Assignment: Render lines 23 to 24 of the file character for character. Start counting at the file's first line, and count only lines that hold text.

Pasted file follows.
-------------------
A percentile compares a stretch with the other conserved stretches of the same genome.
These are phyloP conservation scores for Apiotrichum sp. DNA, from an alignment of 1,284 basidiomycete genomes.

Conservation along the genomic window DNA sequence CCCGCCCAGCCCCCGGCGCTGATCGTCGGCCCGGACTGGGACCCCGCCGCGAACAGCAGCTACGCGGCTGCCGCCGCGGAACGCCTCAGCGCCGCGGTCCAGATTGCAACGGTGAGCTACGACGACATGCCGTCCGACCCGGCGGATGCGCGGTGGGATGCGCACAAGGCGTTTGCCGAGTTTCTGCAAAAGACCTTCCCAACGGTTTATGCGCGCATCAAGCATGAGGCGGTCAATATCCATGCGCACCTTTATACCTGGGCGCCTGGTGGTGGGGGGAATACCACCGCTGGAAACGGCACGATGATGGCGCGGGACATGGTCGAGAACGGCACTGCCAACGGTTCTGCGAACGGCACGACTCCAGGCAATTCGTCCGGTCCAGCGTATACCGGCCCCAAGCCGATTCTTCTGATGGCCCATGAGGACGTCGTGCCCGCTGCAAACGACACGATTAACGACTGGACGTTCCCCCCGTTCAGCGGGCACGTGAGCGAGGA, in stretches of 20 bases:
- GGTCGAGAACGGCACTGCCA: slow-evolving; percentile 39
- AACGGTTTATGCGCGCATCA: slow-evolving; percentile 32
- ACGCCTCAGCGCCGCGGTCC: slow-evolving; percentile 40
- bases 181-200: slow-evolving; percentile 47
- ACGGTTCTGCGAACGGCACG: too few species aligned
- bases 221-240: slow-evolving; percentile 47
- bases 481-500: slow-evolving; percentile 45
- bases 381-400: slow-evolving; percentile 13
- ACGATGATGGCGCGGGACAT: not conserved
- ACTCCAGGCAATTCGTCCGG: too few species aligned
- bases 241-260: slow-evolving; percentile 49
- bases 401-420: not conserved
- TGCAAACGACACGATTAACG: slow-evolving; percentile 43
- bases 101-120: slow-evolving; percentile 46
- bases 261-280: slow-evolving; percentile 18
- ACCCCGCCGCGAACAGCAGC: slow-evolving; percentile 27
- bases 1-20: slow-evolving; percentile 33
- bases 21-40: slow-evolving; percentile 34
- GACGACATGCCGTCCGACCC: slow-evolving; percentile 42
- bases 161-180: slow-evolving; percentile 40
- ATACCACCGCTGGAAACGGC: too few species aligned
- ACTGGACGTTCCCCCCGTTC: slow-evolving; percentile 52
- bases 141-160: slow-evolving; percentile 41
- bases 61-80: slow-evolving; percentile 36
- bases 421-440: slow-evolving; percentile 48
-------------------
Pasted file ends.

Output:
- bases 161-180: slow-evolving; percentile 40
- ATACCACCGCTGGAAACGGC: too few species aligned